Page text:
Ulmer graduated from Doane University with a degree in theater in 1997 and moved to Colorado to work as a newspaper reporter in a small town called Lamar. A friend of his mentioned that there was a job opening for an artistic director in Beatrice. It’s part of what he called his “radioactive spider bite origin story.”
“I saw the job listing for that and the job listing for a reporter at the Daily Sun,” Ulmer said. “I applied for and interviewed for both jobs on the same day. I was back in Nebraska for a family thing. That same Saturday afternoon, I interviewed at the Daily Sun then an hour later, I interviewed here for the theater job.”
He had some trouble finding the theater and drove up and down Ella Street twice before locating it. This was the era before GPS and cell phones, so he was relying on Mapquest directions he had printed out at home.
He ended up getting the job. Both of them, actually. The theater brought him on as managing artistic director and then-Daily-Sun-editor Diane Vicars hired him as a reporter.
He worked out a deal where he could be a newspaper reporter in the mornings and head to the theater every afternoon and evening.
“He's one of my great finds,” said Vicars, who is now the director of public relations at Beatrice Community Hospital. “I had just taken over as managing editor at the Daily Sun and I hired him. So, I'm very proud to say that I got him to Beatrice.”
While she was thrilled to have had Ulmer working for her at the Daily Sun, she said she’d never forget how disappointed she was when he told her he was going to leave the paper to work full-time at Community Players. She said Beatrice is lucky to have him in the role and she’s glad he found his passion and his niche.
The very first show Ulmer directed was an adaptation of “A Christmas Carol” that only had five actors.
The schedule for that season was already picked out when Ulmer came aboard. He stepped in when his predecessor left after the first show of the season.
“There was a lot of fence-mending and organization-rebuilding that needed to happen,” Ulmer said. “I joke a little bit, but had I known then what I know now, I don't know if I would have taken the job.”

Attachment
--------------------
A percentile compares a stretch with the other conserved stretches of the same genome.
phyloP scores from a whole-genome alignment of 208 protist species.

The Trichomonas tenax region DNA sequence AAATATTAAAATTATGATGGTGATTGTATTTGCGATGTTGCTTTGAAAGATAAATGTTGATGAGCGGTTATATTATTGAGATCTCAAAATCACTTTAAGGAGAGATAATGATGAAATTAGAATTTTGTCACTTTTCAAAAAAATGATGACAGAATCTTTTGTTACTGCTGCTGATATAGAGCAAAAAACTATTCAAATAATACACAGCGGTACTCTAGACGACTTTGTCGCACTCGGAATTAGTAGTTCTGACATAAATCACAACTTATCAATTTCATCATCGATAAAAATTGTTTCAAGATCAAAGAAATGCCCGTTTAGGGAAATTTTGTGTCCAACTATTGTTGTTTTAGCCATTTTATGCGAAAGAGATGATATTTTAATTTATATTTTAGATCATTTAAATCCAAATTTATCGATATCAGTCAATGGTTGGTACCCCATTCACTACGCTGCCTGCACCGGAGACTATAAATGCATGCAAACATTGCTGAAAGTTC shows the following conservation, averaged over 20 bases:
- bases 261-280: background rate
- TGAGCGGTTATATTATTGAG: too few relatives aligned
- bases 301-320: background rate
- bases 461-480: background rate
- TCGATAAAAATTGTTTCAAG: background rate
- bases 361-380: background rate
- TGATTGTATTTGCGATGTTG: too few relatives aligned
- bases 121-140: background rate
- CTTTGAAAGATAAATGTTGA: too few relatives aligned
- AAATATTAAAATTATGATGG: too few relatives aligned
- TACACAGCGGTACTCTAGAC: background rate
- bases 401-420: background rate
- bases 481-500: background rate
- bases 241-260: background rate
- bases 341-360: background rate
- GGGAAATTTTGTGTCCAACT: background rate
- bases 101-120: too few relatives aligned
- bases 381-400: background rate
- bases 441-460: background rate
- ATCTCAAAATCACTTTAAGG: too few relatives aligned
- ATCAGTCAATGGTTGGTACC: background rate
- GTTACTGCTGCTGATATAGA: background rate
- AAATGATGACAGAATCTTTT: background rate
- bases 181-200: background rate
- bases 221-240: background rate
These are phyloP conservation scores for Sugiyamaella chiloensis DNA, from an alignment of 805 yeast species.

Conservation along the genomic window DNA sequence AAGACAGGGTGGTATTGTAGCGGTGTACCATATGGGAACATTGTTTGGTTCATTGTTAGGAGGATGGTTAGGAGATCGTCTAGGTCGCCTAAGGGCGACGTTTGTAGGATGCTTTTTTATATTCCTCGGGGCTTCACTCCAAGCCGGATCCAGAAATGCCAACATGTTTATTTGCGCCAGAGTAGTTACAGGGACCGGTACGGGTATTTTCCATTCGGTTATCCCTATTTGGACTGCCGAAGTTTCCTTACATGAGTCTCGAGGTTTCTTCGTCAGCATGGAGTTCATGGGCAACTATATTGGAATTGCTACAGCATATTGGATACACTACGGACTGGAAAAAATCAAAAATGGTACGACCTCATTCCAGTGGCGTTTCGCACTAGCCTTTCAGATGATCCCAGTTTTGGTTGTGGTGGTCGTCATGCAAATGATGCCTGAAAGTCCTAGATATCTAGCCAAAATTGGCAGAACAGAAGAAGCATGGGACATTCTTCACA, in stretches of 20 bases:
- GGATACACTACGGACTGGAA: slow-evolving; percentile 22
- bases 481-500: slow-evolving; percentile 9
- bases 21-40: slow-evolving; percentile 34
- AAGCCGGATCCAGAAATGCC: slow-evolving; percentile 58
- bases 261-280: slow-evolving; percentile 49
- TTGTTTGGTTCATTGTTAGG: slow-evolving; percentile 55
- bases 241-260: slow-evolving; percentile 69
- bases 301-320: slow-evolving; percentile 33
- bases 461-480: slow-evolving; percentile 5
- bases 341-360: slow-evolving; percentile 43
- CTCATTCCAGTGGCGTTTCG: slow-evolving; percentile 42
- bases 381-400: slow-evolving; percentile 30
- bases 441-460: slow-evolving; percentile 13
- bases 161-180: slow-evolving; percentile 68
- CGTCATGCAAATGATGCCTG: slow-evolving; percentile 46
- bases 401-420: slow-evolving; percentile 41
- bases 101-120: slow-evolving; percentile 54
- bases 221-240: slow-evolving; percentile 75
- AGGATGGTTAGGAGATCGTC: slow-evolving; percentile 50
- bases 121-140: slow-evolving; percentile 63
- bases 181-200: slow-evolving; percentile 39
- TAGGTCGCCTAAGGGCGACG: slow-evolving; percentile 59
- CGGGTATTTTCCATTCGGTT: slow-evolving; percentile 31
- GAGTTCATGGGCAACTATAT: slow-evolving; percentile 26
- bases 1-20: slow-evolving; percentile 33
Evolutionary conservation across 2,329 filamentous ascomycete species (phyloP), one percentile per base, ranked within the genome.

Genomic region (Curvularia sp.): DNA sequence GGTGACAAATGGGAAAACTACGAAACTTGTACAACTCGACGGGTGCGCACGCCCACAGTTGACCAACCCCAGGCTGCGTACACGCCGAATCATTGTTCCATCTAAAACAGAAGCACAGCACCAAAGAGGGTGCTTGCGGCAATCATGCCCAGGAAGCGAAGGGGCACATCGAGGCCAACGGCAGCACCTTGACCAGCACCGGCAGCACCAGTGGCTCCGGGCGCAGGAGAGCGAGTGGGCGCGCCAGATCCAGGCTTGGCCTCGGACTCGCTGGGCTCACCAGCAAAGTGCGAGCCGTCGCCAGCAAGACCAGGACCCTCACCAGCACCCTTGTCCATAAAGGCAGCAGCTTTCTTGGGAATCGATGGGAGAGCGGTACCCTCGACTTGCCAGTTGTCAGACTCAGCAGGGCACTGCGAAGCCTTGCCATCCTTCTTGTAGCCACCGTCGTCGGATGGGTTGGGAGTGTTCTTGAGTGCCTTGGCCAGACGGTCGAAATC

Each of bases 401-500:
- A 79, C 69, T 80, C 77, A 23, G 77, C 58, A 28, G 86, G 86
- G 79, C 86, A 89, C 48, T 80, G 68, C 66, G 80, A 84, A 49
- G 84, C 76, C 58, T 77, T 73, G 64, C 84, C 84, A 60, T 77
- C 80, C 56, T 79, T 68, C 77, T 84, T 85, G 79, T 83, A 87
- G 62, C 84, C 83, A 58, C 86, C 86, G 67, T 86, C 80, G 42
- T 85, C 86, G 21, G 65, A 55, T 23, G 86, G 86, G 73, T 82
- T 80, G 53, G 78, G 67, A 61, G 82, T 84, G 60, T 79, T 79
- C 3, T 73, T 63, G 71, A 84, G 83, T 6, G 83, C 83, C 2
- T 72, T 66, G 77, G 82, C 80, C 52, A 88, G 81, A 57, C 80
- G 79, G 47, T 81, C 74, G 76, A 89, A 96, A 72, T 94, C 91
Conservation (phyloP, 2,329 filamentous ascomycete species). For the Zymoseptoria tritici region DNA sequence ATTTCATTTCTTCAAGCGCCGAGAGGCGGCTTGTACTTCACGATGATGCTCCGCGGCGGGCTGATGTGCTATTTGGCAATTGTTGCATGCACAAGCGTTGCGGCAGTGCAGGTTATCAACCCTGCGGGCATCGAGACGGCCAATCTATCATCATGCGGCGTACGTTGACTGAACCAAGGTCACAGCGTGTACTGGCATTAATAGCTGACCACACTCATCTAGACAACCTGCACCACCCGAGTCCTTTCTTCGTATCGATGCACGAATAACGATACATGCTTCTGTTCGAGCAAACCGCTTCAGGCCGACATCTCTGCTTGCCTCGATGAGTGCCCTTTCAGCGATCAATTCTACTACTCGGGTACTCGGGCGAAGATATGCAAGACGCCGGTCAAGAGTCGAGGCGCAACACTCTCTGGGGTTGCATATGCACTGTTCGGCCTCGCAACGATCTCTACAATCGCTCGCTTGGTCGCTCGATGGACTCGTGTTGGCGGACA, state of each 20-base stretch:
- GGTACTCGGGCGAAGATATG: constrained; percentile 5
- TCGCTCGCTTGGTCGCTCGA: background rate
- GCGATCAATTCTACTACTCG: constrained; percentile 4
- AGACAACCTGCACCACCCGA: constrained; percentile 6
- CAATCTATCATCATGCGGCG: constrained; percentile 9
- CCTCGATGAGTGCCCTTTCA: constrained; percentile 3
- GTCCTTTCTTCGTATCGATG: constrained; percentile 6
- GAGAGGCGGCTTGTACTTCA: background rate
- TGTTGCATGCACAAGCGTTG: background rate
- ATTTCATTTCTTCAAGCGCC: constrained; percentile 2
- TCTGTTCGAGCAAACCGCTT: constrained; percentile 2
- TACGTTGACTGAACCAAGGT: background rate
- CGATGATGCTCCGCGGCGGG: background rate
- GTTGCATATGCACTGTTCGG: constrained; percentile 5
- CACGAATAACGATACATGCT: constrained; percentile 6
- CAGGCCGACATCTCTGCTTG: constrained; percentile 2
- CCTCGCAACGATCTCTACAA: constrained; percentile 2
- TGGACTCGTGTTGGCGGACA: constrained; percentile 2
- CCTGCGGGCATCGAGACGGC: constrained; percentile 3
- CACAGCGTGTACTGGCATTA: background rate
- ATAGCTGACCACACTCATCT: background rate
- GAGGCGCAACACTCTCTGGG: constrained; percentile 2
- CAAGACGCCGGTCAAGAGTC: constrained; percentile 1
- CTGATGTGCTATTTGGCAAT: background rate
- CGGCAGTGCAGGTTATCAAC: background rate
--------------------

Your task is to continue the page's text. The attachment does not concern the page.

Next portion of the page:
When he started, there wasn’t even a computer on his desk, he said, just an old manual typewriter. The desk he uses now in his office is the same, but it now houses a dual-monitor computer, more suited to the job.
Ulmer now wears several hats he didn’t before, when he started at Community Players. He said he still does the production, designing and directing that he did when he began, but in the 20 years since he started, he’s added more responsibilities.
It’s all about learning, Ulmer said. He’s now a social media manager, interacting with the public on Facebook and other social media platforms. He works with donors, takes charge of marketing and fundraising and manages the theater’s employees.
“I have a theater degree,” Ulmer said. “It was a fairly well-rounded theater degree, but I've learned so much more since then, and it's all been on-the-job training. And it's an opportunity that not a lot of people in my career would ever have.”
In the past 20 years, the job has changed substantially. In the first year, Ulmer was responsible for directing four shows for the theater, with a $40,000 budget for the season. Now, he manages a stable of employees, works with the board of directors and has a budget of just under $200,000 for ten shows each year. And it’s been amazing to be able to go through all the stages of organization and growth with the theater, he said.
For the past several years, Ulmer has been teaching a theater management class at Doane University, which has been helping him grow, he said.
“It’s great to go back and revisit all this stuff,” he said. “I think I learn just as much when I teach the class as the students do, because I go back and I reread all those materials and those texts.”
He didn’t originally plan to stay in Beatrice as long as he has, he said, but he’s a big believer in supporting the arts in smaller communities. That passion was instilled in him in Sutton, Neb. where he grew up, a town where the choir had more members than the football team, he said.
Morgan Tunink is the president of the Community Players board of directors. She got her start working with Ulmer about seven years ago when she auditioned for “Annie Get Your Gun.”
She’d been looking for a way to get out of the house after moving to Beatrice with her husband, Jeff Tunink, and their first daughter. It took her a year to work up the courage to try out for the musical, she said. You might not know it by looking at her, she said, but she’s very shy.